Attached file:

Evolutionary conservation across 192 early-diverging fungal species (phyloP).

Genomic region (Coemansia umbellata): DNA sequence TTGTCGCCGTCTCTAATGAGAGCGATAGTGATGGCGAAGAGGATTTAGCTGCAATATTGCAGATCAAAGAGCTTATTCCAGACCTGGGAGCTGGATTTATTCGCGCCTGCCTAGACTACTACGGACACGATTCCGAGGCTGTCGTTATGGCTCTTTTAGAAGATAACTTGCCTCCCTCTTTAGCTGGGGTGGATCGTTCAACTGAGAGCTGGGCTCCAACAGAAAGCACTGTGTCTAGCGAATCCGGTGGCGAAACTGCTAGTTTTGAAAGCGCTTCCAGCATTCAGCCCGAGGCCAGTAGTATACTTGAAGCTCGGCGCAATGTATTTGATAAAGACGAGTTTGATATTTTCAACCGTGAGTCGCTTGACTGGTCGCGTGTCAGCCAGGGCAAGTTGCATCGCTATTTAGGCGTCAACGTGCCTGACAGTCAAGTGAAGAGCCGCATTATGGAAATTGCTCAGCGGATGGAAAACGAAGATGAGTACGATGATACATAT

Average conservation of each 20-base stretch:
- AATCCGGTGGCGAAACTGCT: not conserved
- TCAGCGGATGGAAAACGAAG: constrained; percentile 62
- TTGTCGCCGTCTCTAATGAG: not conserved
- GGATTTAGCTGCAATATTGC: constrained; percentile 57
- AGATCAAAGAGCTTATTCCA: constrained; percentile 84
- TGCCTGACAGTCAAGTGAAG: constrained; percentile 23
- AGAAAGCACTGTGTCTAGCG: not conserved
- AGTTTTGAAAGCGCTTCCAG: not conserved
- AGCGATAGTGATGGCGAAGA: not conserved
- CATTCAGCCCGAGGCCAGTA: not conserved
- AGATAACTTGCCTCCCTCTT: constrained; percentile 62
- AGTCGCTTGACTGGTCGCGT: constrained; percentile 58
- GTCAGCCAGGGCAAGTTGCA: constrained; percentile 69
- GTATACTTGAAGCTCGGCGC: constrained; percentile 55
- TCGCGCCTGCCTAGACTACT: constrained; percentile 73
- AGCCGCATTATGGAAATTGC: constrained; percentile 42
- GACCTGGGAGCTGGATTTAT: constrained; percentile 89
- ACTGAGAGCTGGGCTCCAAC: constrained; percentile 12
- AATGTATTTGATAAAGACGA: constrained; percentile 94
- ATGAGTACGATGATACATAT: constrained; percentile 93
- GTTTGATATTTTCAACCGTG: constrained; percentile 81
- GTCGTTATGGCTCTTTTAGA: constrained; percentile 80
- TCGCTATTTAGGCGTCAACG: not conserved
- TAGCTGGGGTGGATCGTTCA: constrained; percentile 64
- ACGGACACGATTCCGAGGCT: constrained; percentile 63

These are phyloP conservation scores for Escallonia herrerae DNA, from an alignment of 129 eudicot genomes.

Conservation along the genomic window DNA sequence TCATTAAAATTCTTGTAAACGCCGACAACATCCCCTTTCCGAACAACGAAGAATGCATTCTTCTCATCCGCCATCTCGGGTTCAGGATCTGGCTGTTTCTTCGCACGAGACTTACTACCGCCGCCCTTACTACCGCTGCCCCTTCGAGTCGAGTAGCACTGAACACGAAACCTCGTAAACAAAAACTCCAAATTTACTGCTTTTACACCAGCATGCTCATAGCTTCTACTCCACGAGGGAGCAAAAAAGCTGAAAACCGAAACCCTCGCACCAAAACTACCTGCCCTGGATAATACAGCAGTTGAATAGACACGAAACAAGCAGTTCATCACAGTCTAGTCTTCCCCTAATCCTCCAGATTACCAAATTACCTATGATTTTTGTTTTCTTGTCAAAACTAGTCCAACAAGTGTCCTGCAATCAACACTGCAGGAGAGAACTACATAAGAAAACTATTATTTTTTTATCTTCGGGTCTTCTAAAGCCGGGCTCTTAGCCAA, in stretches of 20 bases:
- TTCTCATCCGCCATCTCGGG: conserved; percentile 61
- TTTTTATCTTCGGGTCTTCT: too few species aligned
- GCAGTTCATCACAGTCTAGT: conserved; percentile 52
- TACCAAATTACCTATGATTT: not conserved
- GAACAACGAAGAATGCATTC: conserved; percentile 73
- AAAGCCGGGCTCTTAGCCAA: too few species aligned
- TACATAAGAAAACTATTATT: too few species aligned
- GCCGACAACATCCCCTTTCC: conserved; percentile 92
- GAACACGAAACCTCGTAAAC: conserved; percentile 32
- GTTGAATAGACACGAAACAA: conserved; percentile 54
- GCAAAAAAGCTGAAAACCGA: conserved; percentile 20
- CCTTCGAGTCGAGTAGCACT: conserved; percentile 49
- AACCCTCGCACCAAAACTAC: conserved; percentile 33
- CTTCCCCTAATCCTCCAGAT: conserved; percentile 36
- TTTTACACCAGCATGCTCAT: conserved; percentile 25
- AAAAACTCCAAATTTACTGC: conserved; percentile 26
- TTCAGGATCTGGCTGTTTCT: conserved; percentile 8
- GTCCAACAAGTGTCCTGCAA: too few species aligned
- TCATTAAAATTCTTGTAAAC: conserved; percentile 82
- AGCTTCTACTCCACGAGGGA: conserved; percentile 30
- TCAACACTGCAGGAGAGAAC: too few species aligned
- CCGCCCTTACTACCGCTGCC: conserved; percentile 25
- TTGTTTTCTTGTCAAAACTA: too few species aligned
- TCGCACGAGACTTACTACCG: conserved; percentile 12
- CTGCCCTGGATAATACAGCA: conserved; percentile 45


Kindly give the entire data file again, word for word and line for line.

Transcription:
Evolutionary conservation across 192 early-diverging fungal species (phyloP).

Genomic region (Coemansia umbellata): DNA sequence TTGTCGCCGTCTCTAATGAGAGCGATAGTGATGGCGAAGAGGATTTAGCTGCAATATTGCAGATCAAAGAGCTTATTCCAGACCTGGGAGCTGGATTTATTCGCGCCTGCCTAGACTACTACGGACACGATTCCGAGGCTGTCGTTATGGCTCTTTTAGAAGATAACTTGCCTCCCTCTTTAGCTGGGGTGGATCGTTCAACTGAGAGCTGGGCTCCAACAGAAAGCACTGTGTCTAGCGAATCCGGTGGCGAAACTGCTAGTTTTGAAAGCGCTTCCAGCATTCAGCCCGAGGCCAGTAGTATACTTGAAGCTCGGCGCAATGTATTTGATAAAGACGAGTTTGATATTTTCAACCGTGAGTCGCTTGACTGGTCGCGTGTCAGCCAGGGCAAGTTGCATCGCTATTTAGGCGTCAACGTGCCTGACAGTCAAGTGAAGAGCCGCATTATGGAAATTGCTCAGCGGATGGAAAACGAAGATGAGTACGATGATACATAT

Average conservation of each 20-base stretch:
- AATCCGGTGGCGAAACTGCT: not conserved
- TCAGCGGATGGAAAACGAAG: constrained; percentile 62
- TTGTCGCCGTCTCTAATGAG: not conserved
- GGATTTAGCTGCAATATTGC: constrained; percentile 57
- AGATCAAAGAGCTTATTCCA: constrained; percentile 84
- TGCCTGACAGTCAAGTGAAG: constrained; percentile 23
- AGAAAGCACTGTGTCTAGCG: not conserved
- AGTTTTGAAAGCGCTTCCAG: not conserved
- AGCGATAGTGATGGCGAAGA: not conserved
- CATTCAGCCCGAGGCCAGTA: not conserved
- AGATAACTTGCCTCCCTCTT: constrained; percentile 62
- AGTCGCTTGACTGGTCGCGT: constrained; percentile 58
- GTCAGCCAGGGCAAGTTGCA: constrained; percentile 69
- GTATACTTGAAGCTCGGCGC: constrained; percentile 55
- TCGCGCCTGCCTAGACTACT: constrained; percentile 73
- AGCCGCATTATGGAAATTGC: constrained; percentile 42
- GACCTGGGAGCTGGATTTAT: constrained; percentile 89
- ACTGAGAGCTGGGCTCCAAC: constrained; percentile 12
- AATGTATTTGATAAAGACGA: constrained; percentile 94
- ATGAGTACGATGATACATAT: constrained; percentile 93
- GTTTGATATTTTCAACCGTG: constrained; percentile 81
- GTCGTTATGGCTCTTTTAGA: constrained; percentile 80
- TCGCTATTTAGGCGTCAACG: not conserved
- TAGCTGGGGTGGATCGTTCA: constrained; percentile 64
- ACGGACACGATTCCGAGGCT: constrained; percentile 63

These are phyloP conservation scores for Escallonia herrerae DNA, from an alignment of 129 eudicot genomes.

Conservation along the genomic window DNA sequence TCATTAAAATTCTTGTAAACGCCGACAACATCCCCTTTCCGAACAACGAAGAATGCATTCTTCTCATCCGCCATCTCGGGTTCAGGATCTGGCTGTTTCTTCGCACGAGACTTACTACCGCCGCCCTTACTACCGCTGCCCCTTCGAGTCGAGTAGCACTGAACACGAAACCTCGTAAACAAAAACTCCAAATTTACTGCTTTTACACCAGCATGCTCATAGCTTCTACTCCACGAGGGAGCAAAAAAGCTGAAAACCGAAACCCTCGCACCAAAACTACCTGCCCTGGATAATACAGCAGTTGAATAGACACGAAACAAGCAGTTCATCACAGTCTAGTCTTCCCCTAATCCTCCAGATTACCAAATTACCTATGATTTTTGTTTTCTTGTCAAAACTAGTCCAACAAGTGTCCTGCAATCAACACTGCAGGAGAGAACTACATAAGAAAACTATTATTTTTTTATCTTCGGGTCTTCTAAAGCCGGGCTCTTAGCCAA, in stretches of 20 bases:
- TTCTCATCCGCCATCTCGGG: conserved; percentile 61
- TTTTTATCTTCGGGTCTTCT: too few species aligned
- GCAGTTCATCACAGTCTAGT: conserved; percentile 52
- TACCAAATTACCTATGATTT: not conserved
- GAACAACGAAGAATGCATTC: conserved; percentile 73
- AAAGCCGGGCTCTTAGCCAA: too few species aligned
- TACATAAGAAAACTATTATT: too few species aligned
- GCCGACAACATCCCCTTTCC: conserved; percentile 92
- GAACACGAAACCTCGTAAAC: conserved; percentile 32
- GTTGAATAGACACGAAACAA: conserved; percentile 54
- GCAAAAAAGCTGAAAACCGA: conserved; percentile 20
- CCTTCGAGTCGAGTAGCACT: conserved; percentile 49
- AACCCTCGCACCAAAACTAC: conserved; percentile 33
- CTTCCCCTAATCCTCCAGAT: conserved; percentile 36
- TTTTACACCAGCATGCTCAT: conserved; percentile 25
- AAAAACTCCAAATTTACTGC: conserved; percentile 26
- TTCAGGATCTGGCTGTTTCT: conserved; percentile 8
- GTCCAACAAGTGTCCTGCAA: too few species aligned
- TCATTAAAATTCTTGTAAAC: conserved; percentile 82
- AGCTTCTACTCCACGAGGGA: conserved; percentile 30
- TCAACACTGCAGGAGAGAAC: too few species aligned
- CCGCCCTTACTACCGCTGCC: conserved; percentile 25
- TTGTTTTCTTGTCAAAACTA: too few species aligned
- TCGCACGAGACTTACTACCG: conserved; percentile 12
- CTGCCCTGGATAATACAGCA: conserved; percentile 45